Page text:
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Key Considerations Before Trade Associations Cross Over Into the Metaverse

The Metaverse offers broad opportunities for trade associations to expand their reach and enhance member experiences like never before. These new and exciting possibilities, however, come with unique challenges. This alert gives a brief overview of the Metaverse and highlights a few key benefits and hurdles trade associations may consider before leaping into the Metaverse.

What Is the Metaverse?

In its essence, the Metaverse is built on decentralized, blockchain technology instead of centralized servers. It is best explained as the next generation of the internet, allowing users access to vibrant digital marketplaces, traceable digital assets, and strong social connections through immersive, three-dimensional experiences. With all the excitement and potential surrounding the dynamic landscape that is the Metaverse, businesses and consumers alike have begun flocking to various Metaverse platforms.

Business Opportunities for Trade Associations 

Trade associations are uniquely positioned to benefit from all the Metaverse offers. A core value for trade associations is their place as professional hubs for member development, networking, education, and product ideation. Most importantly, trade associations serve as sounding boards establishing industry best practices. The Metaverse creates an opportunity for further reach, stronger collaboration, and more effective evolution by trade associations within a space where the typical physical limitations are largely removed.

With this in mind, we have identified the following ways by which trade associations may be able to leverage the Metaverse:

Education. Within Metaverse spaces, trade associations can curate environments that allow their leaders and members to engage in interactive problem-solving sessions that mimic in-person experiences. Associations may communicate new or established practices more effectively with members who can join virtual conferences, presentations, and other educational events from anywhere in an immersive environment. The best part of the Metaverse is that ideas can be exchanged and developed in ways that less interactive mediums like webinars or simple, mass emails cannot achieve.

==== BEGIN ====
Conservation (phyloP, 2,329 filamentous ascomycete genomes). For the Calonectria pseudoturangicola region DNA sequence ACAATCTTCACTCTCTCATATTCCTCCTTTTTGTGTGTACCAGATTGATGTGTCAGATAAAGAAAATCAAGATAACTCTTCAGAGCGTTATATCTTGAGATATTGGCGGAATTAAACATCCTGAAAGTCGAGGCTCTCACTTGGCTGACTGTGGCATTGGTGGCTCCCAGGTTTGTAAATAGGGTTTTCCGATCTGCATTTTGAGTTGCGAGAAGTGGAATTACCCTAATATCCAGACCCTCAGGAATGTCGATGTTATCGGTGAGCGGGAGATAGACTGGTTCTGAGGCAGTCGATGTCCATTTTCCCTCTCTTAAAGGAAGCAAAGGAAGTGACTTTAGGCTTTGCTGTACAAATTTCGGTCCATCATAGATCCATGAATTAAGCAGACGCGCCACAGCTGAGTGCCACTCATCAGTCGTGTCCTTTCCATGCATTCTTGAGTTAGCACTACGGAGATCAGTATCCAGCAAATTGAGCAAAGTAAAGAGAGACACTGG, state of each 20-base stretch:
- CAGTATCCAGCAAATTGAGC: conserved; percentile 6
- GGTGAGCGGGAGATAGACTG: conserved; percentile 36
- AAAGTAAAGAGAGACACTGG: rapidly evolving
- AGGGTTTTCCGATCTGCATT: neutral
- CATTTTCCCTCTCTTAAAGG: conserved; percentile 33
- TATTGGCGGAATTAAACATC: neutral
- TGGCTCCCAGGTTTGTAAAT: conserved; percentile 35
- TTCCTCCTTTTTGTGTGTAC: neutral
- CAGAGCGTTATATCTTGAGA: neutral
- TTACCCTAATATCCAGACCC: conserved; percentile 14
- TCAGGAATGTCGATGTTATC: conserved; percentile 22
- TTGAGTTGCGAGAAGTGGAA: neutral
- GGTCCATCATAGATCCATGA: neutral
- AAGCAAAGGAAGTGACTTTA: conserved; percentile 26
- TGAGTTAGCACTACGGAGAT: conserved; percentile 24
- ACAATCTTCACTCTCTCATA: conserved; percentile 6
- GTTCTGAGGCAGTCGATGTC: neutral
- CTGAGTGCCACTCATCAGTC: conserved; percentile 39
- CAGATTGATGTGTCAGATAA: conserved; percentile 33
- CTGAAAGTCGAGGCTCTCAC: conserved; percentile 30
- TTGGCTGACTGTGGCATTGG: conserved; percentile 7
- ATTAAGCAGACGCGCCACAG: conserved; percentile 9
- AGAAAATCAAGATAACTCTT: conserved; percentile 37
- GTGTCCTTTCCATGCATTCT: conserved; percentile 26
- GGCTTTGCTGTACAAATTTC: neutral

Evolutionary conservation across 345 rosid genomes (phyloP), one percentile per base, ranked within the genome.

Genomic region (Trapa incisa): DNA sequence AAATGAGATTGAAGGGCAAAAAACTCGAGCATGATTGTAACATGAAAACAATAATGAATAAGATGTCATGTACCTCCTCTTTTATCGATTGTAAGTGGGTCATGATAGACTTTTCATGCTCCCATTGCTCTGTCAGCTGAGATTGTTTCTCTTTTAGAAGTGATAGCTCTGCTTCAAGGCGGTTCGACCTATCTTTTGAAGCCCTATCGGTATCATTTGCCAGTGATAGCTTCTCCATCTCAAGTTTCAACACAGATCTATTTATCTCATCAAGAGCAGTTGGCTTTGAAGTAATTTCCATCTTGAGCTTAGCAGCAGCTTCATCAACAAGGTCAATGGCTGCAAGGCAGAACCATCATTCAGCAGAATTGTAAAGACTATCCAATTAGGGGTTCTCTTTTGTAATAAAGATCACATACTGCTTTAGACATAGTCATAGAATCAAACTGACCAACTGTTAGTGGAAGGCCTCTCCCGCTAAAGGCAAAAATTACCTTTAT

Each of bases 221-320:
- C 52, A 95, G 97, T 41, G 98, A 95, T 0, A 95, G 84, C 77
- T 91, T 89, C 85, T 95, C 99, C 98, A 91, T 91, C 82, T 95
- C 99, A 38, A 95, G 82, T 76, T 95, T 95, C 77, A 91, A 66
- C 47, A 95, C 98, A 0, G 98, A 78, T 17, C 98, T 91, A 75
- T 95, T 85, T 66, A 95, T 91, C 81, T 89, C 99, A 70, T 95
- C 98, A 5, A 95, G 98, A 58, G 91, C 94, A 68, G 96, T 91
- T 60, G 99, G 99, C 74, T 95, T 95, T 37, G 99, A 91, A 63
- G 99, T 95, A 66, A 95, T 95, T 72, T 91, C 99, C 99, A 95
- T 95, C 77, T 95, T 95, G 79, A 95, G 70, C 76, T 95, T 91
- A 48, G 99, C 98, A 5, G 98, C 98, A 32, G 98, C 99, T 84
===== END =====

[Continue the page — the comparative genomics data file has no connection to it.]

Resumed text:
Trade Shows. Trade associations have learned to pivot to more virtual environments throughout the COVID-19 pandemic. The Metaverse, however, is an enhanced, virtual experience that combines the best parts of virtual and in-person environments. With these capabilities, trade associations may consider moving trade shows to the Metaverse to create augmented experiences for attendees where participants can showcase product prototypes, share resources, and continue connecting organically. Further, trade associations might find new incentives exist for participating member businesses aiming to gain new customers at trade shows. Members could unleash greater reach and revenue potential when the usual limits of space and access are removed from the Metaverse experience.

Member Connection and Mentoring. Perhaps the most exciting aspect of the Metaverse is the ability for member connections to be strengthened, surpassing even pre-pandemic levels. Membership and mentoring can occur across borders, and connections as meaningful as those developed in-person may form, as 3-D simulations offer association members the space to foster and nourish relationships on a far-reaching, consistent basis.

Potential Business and Legal Issues

Trade associations should also be mindful of the following business and legal considerations:

Select the Right Platform for Your Organization. Metaverse platforms have varying tradeoffs. Some, such as Roblox and Fortnite, offer access to more consumers but generally allow less control over program content. Others, such as Decentraland and the Sandbox, provide businesses with greater control but smaller audiences and higher barriers to entry. Trade associations should consider their target audience and their long-term Metaverse strategy before committing to a particular platform.